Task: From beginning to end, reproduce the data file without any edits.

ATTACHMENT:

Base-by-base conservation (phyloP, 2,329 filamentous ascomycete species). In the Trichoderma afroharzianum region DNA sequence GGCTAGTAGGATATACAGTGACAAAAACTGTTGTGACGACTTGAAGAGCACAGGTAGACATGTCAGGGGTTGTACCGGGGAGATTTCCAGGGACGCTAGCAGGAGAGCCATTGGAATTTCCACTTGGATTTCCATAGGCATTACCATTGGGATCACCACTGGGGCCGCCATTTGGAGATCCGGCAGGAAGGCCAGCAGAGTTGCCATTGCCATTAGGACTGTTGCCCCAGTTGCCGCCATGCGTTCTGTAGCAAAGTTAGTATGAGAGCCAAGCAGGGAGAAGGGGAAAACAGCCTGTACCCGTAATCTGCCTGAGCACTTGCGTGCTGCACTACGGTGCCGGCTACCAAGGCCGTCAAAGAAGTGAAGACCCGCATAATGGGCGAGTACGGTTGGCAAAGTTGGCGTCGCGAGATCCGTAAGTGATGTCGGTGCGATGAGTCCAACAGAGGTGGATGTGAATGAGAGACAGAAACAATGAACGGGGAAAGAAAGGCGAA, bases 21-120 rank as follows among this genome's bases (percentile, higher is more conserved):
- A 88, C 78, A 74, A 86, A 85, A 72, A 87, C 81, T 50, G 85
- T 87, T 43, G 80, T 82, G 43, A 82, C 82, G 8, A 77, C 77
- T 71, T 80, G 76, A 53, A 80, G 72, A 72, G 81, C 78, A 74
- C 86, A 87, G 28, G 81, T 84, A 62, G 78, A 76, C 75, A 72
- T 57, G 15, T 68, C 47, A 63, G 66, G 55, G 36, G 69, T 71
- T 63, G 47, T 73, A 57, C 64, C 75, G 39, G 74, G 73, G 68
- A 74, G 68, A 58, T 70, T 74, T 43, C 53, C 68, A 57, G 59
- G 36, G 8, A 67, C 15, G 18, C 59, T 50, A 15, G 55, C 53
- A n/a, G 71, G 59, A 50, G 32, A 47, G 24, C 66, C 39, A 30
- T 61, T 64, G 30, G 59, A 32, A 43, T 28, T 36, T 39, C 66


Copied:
Base-by-base conservation (phyloP, 2,329 filamentous ascomycete species). In the Trichoderma afroharzianum region DNA sequence GGCTAGTAGGATATACAGTGACAAAAACTGTTGTGACGACTTGAAGAGCACAGGTAGACATGTCAGGGGTTGTACCGGGGAGATTTCCAGGGACGCTAGCAGGAGAGCCATTGGAATTTCCACTTGGATTTCCATAGGCATTACCATTGGGATCACCACTGGGGCCGCCATTTGGAGATCCGGCAGGAAGGCCAGCAGAGTTGCCATTGCCATTAGGACTGTTGCCCCAGTTGCCGCCATGCGTTCTGTAGCAAAGTTAGTATGAGAGCCAAGCAGGGAGAAGGGGAAAACAGCCTGTACCCGTAATCTGCCTGAGCACTTGCGTGCTGCACTACGGTGCCGGCTACCAAGGCCGTCAAAGAAGTGAAGACCCGCATAATGGGCGAGTACGGTTGGCAAAGTTGGCGTCGCGAGATCCGTAAGTGATGTCGGTGCGATGAGTCCAACAGAGGTGGATGTGAATGAGAGACAGAAACAATGAACGGGGAAAGAAAGGCGAA, bases 21-120 rank as follows among this genome's bases (percentile, higher is more conserved):
- A 88, C 78, A 74, A 86, A 85, A 72, A 87, C 81, T 50, G 85
- T 87, T 43, G 80, T 82, G 43, A 82, C 82, G 8, A 77, C 77
- T 71, T 80, G 76, A 53, A 80, G 72, A 72, G 81, C 78, A 74
- C 86, A 87, G 28, G 81, T 84, A 62, G 78, A 76, C 75, A 72
- T 57, G 15, T 68, C 47, A 63, G 66, G 55, G 36, G 69, T 71
- T 63, G 47, T 73, A 57, C 64, C 75, G 39, G 74, G 73, G 68
- A 74, G 68, A 58, T 70, T 74, T 43, C 53, C 68, A 57, G 59
- G 36, G 8, A 67, C 15, G 18, C 59, T 50, A 15, G 55, C 53
- A n/a, G 71, G 59, A 50, G 32, A 47, G 24, C 66, C 39, A 30
- T 61, T 64, G 30, G 59, A 32, A 43, T 28, T 36, T 39, C 66